The savings company, which is under investigation by the Serious Fraud Office and the Financial Conduct Authority (FCA), collapsed into administration in January this year with £237m worth of investments.
Big Four firm EY was external auditor for LCF for the 2016/2017 accounts taking over from fellow Big Four firm PwC which audited the accounts for the 2015/2016 financial year.
PwC had taken over from Oliver Clive & Co, which had audited the company’s accounts for the previous year, according to Companies House filings.
Administrators Smith & Williamson were appointed 30 January 2019 and later released a report stating that there were “a number of highly suspicious transactions by a small group of connected people which have led to large sums of bondolders’ money ending up in their personal possession or control”.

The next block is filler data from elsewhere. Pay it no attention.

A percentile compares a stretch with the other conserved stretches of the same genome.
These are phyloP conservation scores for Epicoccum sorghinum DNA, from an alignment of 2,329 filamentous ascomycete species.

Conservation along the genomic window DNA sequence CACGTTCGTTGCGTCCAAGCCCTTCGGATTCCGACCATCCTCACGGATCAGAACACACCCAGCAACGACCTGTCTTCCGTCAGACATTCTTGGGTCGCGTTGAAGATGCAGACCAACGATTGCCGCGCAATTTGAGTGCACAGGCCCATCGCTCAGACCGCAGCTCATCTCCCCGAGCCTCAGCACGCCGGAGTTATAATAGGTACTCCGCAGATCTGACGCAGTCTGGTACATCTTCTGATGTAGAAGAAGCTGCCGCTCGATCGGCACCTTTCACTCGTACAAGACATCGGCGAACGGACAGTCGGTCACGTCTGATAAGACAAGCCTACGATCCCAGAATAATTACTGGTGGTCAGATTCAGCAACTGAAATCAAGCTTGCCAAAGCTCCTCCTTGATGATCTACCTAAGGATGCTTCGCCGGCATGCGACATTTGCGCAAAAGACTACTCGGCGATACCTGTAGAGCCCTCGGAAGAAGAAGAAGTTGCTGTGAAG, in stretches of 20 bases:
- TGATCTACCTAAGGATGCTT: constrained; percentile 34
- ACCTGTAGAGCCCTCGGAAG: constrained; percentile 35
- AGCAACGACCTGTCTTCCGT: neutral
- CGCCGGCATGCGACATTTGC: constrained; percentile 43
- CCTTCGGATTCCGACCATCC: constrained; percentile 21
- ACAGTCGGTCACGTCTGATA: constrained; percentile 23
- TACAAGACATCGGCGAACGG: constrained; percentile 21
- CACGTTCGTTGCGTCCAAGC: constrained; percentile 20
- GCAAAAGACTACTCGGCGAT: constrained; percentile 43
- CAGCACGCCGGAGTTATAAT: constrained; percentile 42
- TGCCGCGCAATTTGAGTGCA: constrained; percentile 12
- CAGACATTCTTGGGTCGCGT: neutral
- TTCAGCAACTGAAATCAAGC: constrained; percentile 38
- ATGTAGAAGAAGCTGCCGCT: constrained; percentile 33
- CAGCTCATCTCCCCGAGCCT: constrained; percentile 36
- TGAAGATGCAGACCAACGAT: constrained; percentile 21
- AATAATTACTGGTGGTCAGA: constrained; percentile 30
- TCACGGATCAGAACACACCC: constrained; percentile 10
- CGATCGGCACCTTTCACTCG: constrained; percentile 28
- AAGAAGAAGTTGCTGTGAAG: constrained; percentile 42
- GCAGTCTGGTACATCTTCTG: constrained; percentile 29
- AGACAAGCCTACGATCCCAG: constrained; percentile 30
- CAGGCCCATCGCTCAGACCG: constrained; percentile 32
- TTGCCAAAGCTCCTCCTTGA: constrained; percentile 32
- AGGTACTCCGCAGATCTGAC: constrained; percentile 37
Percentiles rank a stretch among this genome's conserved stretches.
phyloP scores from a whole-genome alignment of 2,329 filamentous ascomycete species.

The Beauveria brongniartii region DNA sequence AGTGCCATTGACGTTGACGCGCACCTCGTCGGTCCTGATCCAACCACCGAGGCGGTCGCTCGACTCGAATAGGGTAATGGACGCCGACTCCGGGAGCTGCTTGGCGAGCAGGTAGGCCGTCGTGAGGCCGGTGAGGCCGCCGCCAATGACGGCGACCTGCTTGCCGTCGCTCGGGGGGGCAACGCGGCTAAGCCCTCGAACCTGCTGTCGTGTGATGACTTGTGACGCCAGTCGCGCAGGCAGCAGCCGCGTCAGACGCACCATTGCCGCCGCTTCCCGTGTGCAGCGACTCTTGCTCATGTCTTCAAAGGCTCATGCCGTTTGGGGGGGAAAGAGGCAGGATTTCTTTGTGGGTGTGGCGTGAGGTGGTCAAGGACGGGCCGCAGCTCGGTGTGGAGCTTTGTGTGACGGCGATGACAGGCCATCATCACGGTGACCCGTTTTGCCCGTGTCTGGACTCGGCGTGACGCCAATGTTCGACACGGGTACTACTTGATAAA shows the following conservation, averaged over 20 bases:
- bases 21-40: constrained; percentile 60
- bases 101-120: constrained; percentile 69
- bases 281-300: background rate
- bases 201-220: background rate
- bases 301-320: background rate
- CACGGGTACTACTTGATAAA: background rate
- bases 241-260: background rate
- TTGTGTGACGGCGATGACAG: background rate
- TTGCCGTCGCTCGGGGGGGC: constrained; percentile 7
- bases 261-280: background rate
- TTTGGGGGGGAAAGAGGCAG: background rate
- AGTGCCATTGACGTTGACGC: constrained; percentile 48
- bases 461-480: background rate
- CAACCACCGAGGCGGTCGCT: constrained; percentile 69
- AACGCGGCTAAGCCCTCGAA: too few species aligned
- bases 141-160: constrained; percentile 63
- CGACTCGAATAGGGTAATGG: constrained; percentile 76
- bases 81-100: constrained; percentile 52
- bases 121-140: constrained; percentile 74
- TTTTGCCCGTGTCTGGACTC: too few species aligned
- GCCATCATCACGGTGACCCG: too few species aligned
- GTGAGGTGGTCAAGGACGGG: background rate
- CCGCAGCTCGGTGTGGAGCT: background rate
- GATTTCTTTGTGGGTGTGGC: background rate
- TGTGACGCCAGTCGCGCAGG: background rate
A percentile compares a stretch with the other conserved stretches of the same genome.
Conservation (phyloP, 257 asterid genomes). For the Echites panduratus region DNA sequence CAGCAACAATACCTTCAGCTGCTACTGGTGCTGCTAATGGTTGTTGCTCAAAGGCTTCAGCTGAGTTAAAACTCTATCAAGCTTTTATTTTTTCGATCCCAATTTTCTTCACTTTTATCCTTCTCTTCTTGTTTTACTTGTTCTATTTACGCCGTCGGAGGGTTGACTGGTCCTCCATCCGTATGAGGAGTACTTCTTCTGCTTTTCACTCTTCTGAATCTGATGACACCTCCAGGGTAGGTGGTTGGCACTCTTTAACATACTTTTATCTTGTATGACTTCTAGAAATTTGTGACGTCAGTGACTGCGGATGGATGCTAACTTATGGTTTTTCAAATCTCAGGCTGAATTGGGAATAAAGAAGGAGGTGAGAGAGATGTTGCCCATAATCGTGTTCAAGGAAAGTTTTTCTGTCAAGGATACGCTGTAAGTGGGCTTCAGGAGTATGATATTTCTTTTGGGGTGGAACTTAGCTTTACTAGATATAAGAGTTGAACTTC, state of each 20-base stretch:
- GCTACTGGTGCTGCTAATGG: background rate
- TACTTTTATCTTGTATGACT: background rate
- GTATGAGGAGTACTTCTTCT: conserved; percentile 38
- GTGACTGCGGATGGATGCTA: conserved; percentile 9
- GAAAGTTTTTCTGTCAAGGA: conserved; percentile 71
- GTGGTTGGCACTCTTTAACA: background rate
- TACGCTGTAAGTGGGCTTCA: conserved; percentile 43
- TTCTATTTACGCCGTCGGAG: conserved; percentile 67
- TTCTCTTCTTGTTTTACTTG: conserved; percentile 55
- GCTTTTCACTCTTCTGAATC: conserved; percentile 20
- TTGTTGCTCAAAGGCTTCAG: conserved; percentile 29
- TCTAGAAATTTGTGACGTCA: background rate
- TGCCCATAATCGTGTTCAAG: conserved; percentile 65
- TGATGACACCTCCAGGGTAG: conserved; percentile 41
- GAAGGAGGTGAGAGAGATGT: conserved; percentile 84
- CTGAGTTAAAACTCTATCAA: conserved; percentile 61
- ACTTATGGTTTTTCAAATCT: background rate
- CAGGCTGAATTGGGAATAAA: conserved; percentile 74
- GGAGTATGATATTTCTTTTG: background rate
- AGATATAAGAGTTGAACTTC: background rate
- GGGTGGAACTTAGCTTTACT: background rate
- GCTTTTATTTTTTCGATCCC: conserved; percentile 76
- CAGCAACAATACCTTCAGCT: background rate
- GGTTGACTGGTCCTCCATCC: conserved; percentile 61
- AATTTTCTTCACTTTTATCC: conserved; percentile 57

In December the FCA directed the company to immediately withdraw promotional materials in relation to the sale of mini-bonds on the basis that they may be misleading, not fair or unclear.
Further to this, expert analysis reported by the Financial Times last week found that the company had been “technically insolvent” for at least two years.
The analysis suggested that the company’s investments were unlikely to provide enough to pay off the debts it had accrued and it was therefore technically insolvent according to its balance sheet.
This matter was not referenced in the auditors’ reports in LCF’s full accounts for the periods in question.
Adam Stephens, a partner at Smith and Williamson and administrator for LCF, said that administrators have already made contact with EY and are seeking to undertake an investigation.
A spokesperson for EY said: “It’s not our policy to comment on the companies we audit.”
A PwC spokesperson declined to comment.
Oliver Clive & Co has been contacted for comment.